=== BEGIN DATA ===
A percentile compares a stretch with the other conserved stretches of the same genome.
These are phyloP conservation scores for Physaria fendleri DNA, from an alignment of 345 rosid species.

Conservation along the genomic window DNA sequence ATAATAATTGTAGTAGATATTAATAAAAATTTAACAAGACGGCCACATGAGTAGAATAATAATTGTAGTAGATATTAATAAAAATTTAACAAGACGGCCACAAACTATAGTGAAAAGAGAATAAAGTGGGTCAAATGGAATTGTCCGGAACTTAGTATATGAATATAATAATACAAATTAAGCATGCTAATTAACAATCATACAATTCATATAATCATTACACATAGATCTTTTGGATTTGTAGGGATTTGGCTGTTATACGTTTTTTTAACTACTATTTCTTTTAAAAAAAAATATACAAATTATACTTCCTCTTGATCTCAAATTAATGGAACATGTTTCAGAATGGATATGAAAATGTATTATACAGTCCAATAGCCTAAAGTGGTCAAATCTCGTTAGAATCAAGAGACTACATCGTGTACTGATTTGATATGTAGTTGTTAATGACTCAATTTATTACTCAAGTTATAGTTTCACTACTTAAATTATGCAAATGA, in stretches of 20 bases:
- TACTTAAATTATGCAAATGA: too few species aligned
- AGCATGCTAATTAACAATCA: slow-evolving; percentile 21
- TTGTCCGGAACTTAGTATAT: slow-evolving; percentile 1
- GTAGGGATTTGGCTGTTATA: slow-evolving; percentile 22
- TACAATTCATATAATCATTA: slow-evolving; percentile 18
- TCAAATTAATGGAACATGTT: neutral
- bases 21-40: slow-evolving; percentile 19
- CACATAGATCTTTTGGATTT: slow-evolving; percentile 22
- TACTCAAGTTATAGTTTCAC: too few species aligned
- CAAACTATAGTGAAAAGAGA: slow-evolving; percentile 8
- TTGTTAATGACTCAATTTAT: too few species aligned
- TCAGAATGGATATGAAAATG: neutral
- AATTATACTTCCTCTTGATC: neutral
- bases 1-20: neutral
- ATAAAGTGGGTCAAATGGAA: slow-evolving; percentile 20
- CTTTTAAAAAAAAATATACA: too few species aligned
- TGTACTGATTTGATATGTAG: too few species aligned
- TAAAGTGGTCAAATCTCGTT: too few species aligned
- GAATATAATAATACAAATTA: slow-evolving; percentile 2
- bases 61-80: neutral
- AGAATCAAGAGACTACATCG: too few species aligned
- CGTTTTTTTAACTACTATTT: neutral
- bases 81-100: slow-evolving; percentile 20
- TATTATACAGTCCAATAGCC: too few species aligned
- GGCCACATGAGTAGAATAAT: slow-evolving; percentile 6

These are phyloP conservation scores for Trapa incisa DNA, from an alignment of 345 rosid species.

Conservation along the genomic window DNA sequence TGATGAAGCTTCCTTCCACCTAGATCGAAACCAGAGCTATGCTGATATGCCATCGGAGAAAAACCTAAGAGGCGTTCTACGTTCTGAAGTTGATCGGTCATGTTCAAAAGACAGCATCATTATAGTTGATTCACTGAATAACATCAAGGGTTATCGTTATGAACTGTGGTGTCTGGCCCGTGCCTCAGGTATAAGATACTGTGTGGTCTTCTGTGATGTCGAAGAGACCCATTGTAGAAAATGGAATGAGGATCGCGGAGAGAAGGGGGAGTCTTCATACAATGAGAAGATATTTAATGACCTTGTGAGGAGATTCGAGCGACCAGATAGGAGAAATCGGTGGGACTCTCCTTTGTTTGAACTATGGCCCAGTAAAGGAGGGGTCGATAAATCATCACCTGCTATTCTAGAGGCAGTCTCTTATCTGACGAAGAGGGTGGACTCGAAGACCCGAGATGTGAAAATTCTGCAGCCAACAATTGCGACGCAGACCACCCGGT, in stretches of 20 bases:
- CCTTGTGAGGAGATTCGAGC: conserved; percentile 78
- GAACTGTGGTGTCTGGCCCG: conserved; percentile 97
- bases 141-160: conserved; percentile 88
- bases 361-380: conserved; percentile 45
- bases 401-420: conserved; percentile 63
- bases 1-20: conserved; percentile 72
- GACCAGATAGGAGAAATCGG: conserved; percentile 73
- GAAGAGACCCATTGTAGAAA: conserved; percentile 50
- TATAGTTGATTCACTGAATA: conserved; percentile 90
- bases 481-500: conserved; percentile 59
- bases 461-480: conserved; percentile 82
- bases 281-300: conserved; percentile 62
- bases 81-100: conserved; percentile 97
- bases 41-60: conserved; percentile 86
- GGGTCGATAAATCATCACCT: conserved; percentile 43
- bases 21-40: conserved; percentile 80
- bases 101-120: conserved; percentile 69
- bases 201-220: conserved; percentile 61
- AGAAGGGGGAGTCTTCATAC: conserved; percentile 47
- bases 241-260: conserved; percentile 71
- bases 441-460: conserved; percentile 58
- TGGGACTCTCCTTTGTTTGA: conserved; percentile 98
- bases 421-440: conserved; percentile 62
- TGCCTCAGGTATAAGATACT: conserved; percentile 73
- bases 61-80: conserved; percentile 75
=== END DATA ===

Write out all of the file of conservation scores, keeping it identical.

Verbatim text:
A percentile compares a stretch with the other conserved stretches of the same genome.
These are phyloP conservation scores for Physaria fendleri DNA, from an alignment of 345 rosid species.

Conservation along the genomic window DNA sequence ATAATAATTGTAGTAGATATTAATAAAAATTTAACAAGACGGCCACATGAGTAGAATAATAATTGTAGTAGATATTAATAAAAATTTAACAAGACGGCCACAAACTATAGTGAAAAGAGAATAAAGTGGGTCAAATGGAATTGTCCGGAACTTAGTATATGAATATAATAATACAAATTAAGCATGCTAATTAACAATCATACAATTCATATAATCATTACACATAGATCTTTTGGATTTGTAGGGATTTGGCTGTTATACGTTTTTTTAACTACTATTTCTTTTAAAAAAAAATATACAAATTATACTTCCTCTTGATCTCAAATTAATGGAACATGTTTCAGAATGGATATGAAAATGTATTATACAGTCCAATAGCCTAAAGTGGTCAAATCTCGTTAGAATCAAGAGACTACATCGTGTACTGATTTGATATGTAGTTGTTAATGACTCAATTTATTACTCAAGTTATAGTTTCACTACTTAAATTATGCAAATGA, in stretches of 20 bases:
- TACTTAAATTATGCAAATGA: too few species aligned
- AGCATGCTAATTAACAATCA: slow-evolving; percentile 21
- TTGTCCGGAACTTAGTATAT: slow-evolving; percentile 1
- GTAGGGATTTGGCTGTTATA: slow-evolving; percentile 22
- TACAATTCATATAATCATTA: slow-evolving; percentile 18
- TCAAATTAATGGAACATGTT: neutral
- bases 21-40: slow-evolving; percentile 19
- CACATAGATCTTTTGGATTT: slow-evolving; percentile 22
- TACTCAAGTTATAGTTTCAC: too few species aligned
- CAAACTATAGTGAAAAGAGA: slow-evolving; percentile 8
- TTGTTAATGACTCAATTTAT: too few species aligned
- TCAGAATGGATATGAAAATG: neutral
- AATTATACTTCCTCTTGATC: neutral
- bases 1-20: neutral
- ATAAAGTGGGTCAAATGGAA: slow-evolving; percentile 20
- CTTTTAAAAAAAAATATACA: too few species aligned
- TGTACTGATTTGATATGTAG: too few species aligned
- TAAAGTGGTCAAATCTCGTT: too few species aligned
- GAATATAATAATACAAATTA: slow-evolving; percentile 2
- bases 61-80: neutral
- AGAATCAAGAGACTACATCG: too few species aligned
- CGTTTTTTTAACTACTATTT: neutral
- bases 81-100: slow-evolving; percentile 20
- TATTATACAGTCCAATAGCC: too few species aligned
- GGCCACATGAGTAGAATAAT: slow-evolving; percentile 6

These are phyloP conservation scores for Trapa incisa DNA, from an alignment of 345 rosid species.

Conservation along the genomic window DNA sequence TGATGAAGCTTCCTTCCACCTAGATCGAAACCAGAGCTATGCTGATATGCCATCGGAGAAAAACCTAAGAGGCGTTCTACGTTCTGAAGTTGATCGGTCATGTTCAAAAGACAGCATCATTATAGTTGATTCACTGAATAACATCAAGGGTTATCGTTATGAACTGTGGTGTCTGGCCCGTGCCTCAGGTATAAGATACTGTGTGGTCTTCTGTGATGTCGAAGAGACCCATTGTAGAAAATGGAATGAGGATCGCGGAGAGAAGGGGGAGTCTTCATACAATGAGAAGATATTTAATGACCTTGTGAGGAGATTCGAGCGACCAGATAGGAGAAATCGGTGGGACTCTCCTTTGTTTGAACTATGGCCCAGTAAAGGAGGGGTCGATAAATCATCACCTGCTATTCTAGAGGCAGTCTCTTATCTGACGAAGAGGGTGGACTCGAAGACCCGAGATGTGAAAATTCTGCAGCCAACAATTGCGACGCAGACCACCCGGT, in stretches of 20 bases:
- CCTTGTGAGGAGATTCGAGC: conserved; percentile 78
- GAACTGTGGTGTCTGGCCCG: conserved; percentile 97
- bases 141-160: conserved; percentile 88
- bases 361-380: conserved; percentile 45
- bases 401-420: conserved; percentile 63
- bases 1-20: conserved; percentile 72
- GACCAGATAGGAGAAATCGG: conserved; percentile 73
- GAAGAGACCCATTGTAGAAA: conserved; percentile 50
- TATAGTTGATTCACTGAATA: conserved; percentile 90
- bases 481-500: conserved; percentile 59
- bases 461-480: conserved; percentile 82
- bases 281-300: conserved; percentile 62
- bases 81-100: conserved; percentile 97
- bases 41-60: conserved; percentile 86
- GGGTCGATAAATCATCACCT: conserved; percentile 43
- bases 21-40: conserved; percentile 80
- bases 101-120: conserved; percentile 69
- bases 201-220: conserved; percentile 61
- AGAAGGGGGAGTCTTCATAC: conserved; percentile 47
- bases 241-260: conserved; percentile 71
- bases 441-460: conserved; percentile 58
- TGGGACTCTCCTTTGTTTGA: conserved; percentile 98
- bases 421-440: conserved; percentile 62
- TGCCTCAGGTATAAGATACT: conserved; percentile 73
- bases 61-80: conserved; percentile 75